The album starts off with some harmonica and a national steel guitar while Tom Keifer sings a blues as an intro to "Fallin' Apart At The Seams". It works wonderfully. It's worked so that the key riff of the hard rocker is alluded to and then played on intentionally "historic" sounding guitar. "Gypsy Road" follows which is another riff rocker with a riff Keith Richards probably wishes he wrote. Following that is the excellent "Don't Know What You Got Till It's Gone" which is a fantastic power ballad. Probably the best thing about it though, not to detract from the song, is Tom Keifer's excellent solo. Another standout rocker in "The Last Mile" follows. Other standout tracks include "Long Cold Winter" which is in the vein of Led Zeppelin's "Since I've Been Loving You" with some stirring guitar and "Coming Home" which is a great country rock ballad. "If You Don't Like It" is the kiss-off/screw you song that every good rock album needs and works on that level. "Second Wind" and "Fire And Ice" recall the band's debut "Night Songs" with the latter being the superior track. "Take Me Back" rounds out the album with some kickng drums with cowbell and a great slide riff, and a rootsy upbeatness.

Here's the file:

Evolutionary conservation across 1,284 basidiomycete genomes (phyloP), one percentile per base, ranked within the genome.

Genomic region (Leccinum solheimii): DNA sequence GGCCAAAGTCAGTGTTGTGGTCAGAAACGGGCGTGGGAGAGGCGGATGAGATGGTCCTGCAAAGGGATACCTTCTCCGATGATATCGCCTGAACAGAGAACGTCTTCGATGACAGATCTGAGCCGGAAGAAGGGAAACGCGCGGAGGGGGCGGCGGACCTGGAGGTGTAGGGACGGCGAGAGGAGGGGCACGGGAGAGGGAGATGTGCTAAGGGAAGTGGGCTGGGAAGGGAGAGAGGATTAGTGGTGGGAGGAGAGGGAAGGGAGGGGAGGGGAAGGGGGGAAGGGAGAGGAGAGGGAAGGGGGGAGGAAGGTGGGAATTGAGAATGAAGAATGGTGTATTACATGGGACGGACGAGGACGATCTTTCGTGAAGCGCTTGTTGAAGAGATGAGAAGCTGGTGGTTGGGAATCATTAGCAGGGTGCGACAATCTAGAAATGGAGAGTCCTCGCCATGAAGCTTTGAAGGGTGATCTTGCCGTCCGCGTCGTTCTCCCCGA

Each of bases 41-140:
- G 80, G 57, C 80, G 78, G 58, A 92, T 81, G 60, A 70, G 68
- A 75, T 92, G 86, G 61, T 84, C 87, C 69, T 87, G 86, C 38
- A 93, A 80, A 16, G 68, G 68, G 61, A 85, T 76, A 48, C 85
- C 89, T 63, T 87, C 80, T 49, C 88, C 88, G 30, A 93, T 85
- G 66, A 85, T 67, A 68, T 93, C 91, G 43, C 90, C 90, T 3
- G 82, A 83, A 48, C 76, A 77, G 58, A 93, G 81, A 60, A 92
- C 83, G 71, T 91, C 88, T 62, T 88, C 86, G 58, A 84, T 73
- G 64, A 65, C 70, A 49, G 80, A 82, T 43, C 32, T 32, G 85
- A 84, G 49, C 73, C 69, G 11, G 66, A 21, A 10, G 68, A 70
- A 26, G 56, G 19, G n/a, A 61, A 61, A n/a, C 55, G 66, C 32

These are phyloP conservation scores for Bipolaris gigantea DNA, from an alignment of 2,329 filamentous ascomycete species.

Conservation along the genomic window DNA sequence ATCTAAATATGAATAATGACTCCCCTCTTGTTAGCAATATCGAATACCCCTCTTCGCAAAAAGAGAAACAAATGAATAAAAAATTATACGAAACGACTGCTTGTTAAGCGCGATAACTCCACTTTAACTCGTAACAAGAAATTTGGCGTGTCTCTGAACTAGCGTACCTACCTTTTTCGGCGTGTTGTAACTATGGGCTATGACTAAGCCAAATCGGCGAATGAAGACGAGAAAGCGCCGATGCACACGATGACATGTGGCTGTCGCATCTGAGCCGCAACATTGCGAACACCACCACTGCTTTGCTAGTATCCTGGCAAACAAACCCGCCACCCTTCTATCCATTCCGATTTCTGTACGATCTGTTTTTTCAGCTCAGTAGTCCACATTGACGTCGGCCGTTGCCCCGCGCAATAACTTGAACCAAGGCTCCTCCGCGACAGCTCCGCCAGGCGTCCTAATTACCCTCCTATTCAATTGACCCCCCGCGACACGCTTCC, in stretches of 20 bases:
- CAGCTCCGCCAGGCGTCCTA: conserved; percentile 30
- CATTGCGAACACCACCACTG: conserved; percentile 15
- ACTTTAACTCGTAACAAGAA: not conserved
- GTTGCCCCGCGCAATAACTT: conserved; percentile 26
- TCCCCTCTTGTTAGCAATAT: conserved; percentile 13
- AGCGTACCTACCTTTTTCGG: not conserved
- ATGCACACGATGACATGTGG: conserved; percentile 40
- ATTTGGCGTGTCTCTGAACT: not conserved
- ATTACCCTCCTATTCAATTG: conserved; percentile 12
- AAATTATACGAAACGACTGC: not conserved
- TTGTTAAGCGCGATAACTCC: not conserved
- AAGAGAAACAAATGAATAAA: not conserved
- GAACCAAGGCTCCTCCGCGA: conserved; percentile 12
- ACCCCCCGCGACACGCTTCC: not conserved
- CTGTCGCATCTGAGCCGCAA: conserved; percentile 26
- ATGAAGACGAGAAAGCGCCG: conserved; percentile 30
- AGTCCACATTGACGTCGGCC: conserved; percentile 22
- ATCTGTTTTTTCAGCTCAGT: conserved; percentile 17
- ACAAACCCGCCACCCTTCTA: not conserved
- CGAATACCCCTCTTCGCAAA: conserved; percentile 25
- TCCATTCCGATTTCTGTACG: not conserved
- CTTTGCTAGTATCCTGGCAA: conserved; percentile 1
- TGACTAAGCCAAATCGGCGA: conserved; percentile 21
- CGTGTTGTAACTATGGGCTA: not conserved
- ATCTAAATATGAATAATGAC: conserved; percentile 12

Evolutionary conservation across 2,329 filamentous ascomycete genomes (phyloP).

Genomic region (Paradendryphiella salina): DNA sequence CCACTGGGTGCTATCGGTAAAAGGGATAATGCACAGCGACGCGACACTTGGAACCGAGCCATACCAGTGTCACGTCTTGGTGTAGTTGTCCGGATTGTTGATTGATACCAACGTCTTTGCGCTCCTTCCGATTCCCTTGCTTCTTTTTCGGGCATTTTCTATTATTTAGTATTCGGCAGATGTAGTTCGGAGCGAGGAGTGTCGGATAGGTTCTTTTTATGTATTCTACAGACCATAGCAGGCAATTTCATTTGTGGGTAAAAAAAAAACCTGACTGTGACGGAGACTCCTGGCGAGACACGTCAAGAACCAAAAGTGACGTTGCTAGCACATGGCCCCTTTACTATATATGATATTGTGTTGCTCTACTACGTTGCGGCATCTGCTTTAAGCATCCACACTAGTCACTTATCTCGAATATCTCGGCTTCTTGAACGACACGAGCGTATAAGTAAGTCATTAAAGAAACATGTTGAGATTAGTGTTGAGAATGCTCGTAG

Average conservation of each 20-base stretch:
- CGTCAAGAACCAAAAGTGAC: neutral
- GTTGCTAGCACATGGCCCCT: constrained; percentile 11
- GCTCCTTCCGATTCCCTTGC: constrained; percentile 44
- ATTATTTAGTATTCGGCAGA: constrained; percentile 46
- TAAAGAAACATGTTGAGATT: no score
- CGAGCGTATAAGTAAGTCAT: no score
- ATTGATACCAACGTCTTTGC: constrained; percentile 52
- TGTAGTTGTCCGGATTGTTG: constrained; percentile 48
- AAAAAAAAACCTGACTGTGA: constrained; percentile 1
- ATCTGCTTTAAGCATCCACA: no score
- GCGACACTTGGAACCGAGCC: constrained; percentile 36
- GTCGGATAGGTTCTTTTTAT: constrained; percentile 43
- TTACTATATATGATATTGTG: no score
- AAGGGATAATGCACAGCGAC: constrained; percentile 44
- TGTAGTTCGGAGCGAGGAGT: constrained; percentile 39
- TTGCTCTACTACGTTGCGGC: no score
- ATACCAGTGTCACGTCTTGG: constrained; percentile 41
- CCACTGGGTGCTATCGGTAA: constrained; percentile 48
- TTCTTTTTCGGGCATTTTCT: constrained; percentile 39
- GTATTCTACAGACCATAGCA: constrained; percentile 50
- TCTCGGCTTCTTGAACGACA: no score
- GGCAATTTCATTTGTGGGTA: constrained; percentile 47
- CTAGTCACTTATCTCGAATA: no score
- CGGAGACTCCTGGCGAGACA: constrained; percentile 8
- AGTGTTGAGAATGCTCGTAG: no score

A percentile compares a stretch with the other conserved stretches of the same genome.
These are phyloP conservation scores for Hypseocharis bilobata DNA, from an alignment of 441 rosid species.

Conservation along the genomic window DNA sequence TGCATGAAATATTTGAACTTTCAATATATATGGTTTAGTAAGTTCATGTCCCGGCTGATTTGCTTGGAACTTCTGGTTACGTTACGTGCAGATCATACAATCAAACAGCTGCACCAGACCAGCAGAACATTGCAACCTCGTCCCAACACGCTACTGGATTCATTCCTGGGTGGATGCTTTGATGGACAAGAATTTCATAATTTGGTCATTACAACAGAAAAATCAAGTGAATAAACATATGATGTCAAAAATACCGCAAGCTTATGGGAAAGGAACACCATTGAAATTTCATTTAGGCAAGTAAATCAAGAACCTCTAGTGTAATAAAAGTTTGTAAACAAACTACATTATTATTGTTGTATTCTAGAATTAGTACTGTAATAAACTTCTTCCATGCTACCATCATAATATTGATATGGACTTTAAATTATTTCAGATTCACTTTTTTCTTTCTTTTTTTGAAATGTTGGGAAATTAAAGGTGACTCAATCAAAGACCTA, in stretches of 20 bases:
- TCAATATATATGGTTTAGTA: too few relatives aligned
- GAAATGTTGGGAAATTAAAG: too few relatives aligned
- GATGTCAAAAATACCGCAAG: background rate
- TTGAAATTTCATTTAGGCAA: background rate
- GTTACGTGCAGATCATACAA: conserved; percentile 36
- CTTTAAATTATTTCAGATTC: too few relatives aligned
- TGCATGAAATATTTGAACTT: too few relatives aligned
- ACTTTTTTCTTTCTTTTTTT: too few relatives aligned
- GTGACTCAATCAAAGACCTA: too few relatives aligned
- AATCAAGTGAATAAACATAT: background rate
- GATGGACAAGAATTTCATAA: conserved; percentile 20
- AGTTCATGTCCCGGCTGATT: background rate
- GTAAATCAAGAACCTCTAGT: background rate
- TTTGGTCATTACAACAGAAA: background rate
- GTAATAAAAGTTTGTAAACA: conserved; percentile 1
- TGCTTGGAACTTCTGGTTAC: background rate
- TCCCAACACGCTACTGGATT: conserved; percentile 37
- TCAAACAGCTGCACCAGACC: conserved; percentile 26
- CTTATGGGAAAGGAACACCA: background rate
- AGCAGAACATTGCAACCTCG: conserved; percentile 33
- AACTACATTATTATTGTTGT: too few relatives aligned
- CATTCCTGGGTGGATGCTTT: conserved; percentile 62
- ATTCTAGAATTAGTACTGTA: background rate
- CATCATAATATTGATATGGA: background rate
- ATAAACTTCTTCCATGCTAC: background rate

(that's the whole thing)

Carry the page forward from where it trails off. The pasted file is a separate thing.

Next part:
The thing about this and Cinderella's next album ("Heartbreak Station") is that they started showing a way out of being pigeon holed in the "hard rock" scene.
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16 of 17 people found the following review helpful By Delton Grassmid on July 20, 2001
Format: Audio CD